The Thing About Doors
by Kerry Schafer
You never know what’s behind a closed door. You might think you do. You might think that because you’ve opened the door into your bedroom hundreds of times you know exactly what lies behind it. The bed, the dresser, the stack of books to be read on the bedside table – everything as you left it.
That’s what you think you’re going to find. But I’m here to tell you that you can’t ever know for sure.
Years ago we lived in a housing complex where all of the houses looked a lot alike. One day, lost in some oblivion-inducing thought process (obviously over a matter of cosmic importance) I bypassed my own driveway and pulled into the neighbor’s. I parked, walked up to the house, and opened the door. For a full minute I stood there asking myself questions.
“Who switched out the linoleum? Is somebody cooking? Why do we have a cat?”
And then I realized what I’d done and ever so quietly eased the door closed and got the hell out of there and into my own house before anybody noticed my cluelessness.
In this case, the surprise was due to my own idiocy. But what if there’s more behind that door than your neighbor’s unexpected kitchen? What if there’s an escaped prisoner waiting with a gun? Captain Jack Sparrow? A stray kitten who found its way in through the window? A raven who will only say nevermore? Maybe you’ll find a long lost love, an abandoned baby, or a gift from somebody who knows exactly what you like.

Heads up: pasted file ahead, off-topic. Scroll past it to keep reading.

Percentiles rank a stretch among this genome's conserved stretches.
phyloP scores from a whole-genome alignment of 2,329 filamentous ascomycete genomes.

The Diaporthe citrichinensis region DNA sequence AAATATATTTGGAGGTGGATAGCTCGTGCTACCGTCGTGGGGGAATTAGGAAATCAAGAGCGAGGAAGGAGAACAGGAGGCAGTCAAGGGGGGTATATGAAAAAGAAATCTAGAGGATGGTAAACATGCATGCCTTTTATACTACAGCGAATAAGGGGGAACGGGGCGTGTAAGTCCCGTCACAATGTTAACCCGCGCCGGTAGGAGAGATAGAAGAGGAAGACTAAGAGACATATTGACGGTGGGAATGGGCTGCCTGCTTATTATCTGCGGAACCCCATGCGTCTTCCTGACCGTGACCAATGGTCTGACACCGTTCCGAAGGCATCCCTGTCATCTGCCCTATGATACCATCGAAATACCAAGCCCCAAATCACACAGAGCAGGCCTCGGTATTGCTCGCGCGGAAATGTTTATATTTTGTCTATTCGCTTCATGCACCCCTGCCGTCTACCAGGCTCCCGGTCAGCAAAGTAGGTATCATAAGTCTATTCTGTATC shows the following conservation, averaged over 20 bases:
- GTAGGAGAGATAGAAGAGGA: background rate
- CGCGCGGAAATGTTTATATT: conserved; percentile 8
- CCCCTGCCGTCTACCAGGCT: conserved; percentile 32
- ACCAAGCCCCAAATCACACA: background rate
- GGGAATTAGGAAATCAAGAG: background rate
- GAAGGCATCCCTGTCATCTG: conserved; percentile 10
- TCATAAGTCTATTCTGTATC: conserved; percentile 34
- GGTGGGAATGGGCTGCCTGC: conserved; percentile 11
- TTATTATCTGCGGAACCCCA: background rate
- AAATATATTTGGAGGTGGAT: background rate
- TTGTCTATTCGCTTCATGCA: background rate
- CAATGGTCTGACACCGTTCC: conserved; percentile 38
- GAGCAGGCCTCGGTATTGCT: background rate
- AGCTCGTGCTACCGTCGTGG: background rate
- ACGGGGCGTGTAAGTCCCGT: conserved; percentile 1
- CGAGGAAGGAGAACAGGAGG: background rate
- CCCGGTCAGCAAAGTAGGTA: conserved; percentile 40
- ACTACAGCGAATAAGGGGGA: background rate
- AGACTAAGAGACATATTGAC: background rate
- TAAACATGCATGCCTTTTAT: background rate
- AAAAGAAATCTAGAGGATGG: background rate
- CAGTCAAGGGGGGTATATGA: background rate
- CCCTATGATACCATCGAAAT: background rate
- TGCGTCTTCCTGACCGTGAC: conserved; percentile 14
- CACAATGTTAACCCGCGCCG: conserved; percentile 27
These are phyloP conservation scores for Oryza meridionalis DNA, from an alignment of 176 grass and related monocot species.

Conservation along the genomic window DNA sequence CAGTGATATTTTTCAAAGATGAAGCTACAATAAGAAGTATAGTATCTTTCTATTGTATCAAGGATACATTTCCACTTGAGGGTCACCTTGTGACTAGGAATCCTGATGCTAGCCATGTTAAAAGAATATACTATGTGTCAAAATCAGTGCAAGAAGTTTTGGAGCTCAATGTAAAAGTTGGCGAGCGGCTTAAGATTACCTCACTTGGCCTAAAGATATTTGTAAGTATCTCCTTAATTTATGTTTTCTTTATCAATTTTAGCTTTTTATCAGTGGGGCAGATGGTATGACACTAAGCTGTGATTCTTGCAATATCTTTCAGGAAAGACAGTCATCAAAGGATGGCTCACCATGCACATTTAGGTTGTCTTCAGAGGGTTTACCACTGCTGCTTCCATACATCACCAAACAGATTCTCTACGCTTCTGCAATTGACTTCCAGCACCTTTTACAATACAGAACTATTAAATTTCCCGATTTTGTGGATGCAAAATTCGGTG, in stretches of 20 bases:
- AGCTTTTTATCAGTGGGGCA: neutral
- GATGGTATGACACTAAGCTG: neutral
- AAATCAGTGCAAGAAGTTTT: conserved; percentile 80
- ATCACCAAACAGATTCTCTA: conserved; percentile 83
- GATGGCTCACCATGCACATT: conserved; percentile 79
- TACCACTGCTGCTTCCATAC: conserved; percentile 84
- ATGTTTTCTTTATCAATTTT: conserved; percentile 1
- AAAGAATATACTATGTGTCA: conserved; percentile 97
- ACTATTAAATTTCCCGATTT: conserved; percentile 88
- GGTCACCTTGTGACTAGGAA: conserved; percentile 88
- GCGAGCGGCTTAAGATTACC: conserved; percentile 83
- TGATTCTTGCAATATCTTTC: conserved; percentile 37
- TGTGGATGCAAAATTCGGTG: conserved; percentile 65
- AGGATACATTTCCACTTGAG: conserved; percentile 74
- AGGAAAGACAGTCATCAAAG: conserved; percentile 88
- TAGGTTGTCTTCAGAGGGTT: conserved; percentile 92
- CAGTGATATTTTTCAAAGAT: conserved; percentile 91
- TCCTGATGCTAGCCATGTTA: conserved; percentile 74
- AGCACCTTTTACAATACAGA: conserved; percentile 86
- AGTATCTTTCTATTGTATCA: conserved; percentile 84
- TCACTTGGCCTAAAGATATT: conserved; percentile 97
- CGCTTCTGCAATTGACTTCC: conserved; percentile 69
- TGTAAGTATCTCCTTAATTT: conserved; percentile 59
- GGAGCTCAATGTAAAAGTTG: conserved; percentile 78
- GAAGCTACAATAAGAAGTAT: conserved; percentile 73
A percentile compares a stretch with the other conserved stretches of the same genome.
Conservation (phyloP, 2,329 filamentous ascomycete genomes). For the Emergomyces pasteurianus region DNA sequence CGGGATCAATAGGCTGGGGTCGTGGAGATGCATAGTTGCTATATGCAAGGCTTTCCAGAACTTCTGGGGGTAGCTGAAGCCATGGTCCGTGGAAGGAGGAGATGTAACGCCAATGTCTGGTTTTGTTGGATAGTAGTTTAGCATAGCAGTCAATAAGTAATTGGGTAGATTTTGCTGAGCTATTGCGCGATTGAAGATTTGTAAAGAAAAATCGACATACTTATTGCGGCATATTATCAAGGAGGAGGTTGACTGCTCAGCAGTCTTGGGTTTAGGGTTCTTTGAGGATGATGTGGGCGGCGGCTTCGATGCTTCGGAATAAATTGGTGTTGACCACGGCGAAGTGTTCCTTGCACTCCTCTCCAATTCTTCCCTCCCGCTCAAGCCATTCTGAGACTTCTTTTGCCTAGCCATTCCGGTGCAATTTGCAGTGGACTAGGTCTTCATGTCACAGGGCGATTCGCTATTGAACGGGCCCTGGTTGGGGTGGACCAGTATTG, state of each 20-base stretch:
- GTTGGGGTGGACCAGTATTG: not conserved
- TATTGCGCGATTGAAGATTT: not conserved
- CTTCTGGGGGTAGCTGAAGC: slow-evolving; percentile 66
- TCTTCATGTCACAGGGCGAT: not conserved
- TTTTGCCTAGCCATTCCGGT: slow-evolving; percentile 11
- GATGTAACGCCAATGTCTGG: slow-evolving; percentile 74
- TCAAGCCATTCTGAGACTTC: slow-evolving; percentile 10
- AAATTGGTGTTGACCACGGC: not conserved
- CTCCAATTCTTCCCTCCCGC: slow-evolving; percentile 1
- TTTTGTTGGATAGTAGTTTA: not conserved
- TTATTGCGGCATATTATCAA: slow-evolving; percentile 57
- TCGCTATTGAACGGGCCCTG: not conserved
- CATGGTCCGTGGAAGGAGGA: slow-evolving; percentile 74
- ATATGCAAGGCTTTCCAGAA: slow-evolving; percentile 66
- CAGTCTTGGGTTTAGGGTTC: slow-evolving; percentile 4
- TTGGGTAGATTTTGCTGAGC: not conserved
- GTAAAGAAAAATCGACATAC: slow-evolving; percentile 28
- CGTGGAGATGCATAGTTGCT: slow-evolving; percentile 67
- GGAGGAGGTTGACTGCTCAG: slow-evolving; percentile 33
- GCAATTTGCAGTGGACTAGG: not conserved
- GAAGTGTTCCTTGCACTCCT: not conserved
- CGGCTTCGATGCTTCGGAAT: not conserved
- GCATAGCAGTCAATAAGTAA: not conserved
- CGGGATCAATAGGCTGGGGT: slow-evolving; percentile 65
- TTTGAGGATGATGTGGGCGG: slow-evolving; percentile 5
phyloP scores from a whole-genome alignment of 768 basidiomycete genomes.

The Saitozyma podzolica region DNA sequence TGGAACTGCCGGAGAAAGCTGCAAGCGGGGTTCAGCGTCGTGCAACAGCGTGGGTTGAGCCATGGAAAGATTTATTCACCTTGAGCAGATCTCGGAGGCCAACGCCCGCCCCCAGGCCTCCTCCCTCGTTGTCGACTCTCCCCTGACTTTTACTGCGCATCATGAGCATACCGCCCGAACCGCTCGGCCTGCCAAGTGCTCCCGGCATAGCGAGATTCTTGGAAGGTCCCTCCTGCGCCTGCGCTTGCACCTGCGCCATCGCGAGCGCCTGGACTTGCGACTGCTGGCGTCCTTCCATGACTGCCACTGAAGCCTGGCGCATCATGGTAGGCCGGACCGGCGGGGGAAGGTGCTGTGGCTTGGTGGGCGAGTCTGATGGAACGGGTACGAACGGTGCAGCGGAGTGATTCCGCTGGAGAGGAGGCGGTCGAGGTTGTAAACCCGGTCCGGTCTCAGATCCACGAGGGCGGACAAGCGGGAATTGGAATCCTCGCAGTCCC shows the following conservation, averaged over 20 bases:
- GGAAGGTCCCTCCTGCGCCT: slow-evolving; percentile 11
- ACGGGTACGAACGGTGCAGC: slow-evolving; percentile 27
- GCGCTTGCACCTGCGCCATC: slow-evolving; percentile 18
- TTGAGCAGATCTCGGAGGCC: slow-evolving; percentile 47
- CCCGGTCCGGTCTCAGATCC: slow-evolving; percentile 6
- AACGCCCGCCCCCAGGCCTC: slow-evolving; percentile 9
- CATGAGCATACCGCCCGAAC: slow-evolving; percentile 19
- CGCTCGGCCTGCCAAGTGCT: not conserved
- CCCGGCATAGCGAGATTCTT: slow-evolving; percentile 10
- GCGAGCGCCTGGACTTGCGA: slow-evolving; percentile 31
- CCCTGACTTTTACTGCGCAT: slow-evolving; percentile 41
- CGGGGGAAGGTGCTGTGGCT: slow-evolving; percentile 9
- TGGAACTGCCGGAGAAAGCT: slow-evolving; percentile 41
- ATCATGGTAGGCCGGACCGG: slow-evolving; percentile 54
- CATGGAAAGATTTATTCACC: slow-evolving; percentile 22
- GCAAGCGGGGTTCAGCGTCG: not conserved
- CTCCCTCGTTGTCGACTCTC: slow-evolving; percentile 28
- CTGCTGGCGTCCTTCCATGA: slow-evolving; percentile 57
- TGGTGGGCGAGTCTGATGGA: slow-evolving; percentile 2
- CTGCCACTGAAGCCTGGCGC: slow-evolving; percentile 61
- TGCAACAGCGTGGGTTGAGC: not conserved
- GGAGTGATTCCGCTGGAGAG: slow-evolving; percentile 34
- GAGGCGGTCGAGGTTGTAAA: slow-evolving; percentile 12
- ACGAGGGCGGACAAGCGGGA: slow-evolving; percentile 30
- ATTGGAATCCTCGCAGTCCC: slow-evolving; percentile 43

If you’re exceptionally lucky, maybe you’ll find Narnia.
I’m old enough now to realize that this probably isn’t going to happen. I don’t own a wardrobe and my closets are disappointingly boring and lacking in secret doors. My mirrors reflect my own image and my own room back to me, and the most surprising thing I’m likely to find behind a closed door is an errant dust bunny or a spider. I have yet to live in a house with any sort of secret passage, although I still live in hope of that one.
When I write, though, all of these things become possible. I love writing fantasy because it allows me to play with ideas in a way that realistic fiction prevents. When a character in Between opens a door, nine times out of ten she’s good and surprised by what waits on the other side – a warrior, a penguin, a dragon – the possibilities are limited only by my imagination.
Vivian’s life is finally on track. She has a job she loves as an ER doctor and has just met – literally – the man of her dreams. But when her eccentric grandfather is murdered and designates her as his next of kin, she discovers that she is the last of a race of beings known as dreamshifters. It is her task to guard the doorways between waking and dreaming, which have already begun to unravel, spilling dangerous creatures from dream into the waking world. When she sets out to close the open doors and protect her town and the people she loves, Vivian confronts dragons, intrigue, and the dark secrets of her own family history. In the end, she comes face to face with a sorceress seeking eternal life and ultimate power. Vivian must find a way to stop her, or reality will be forever altered.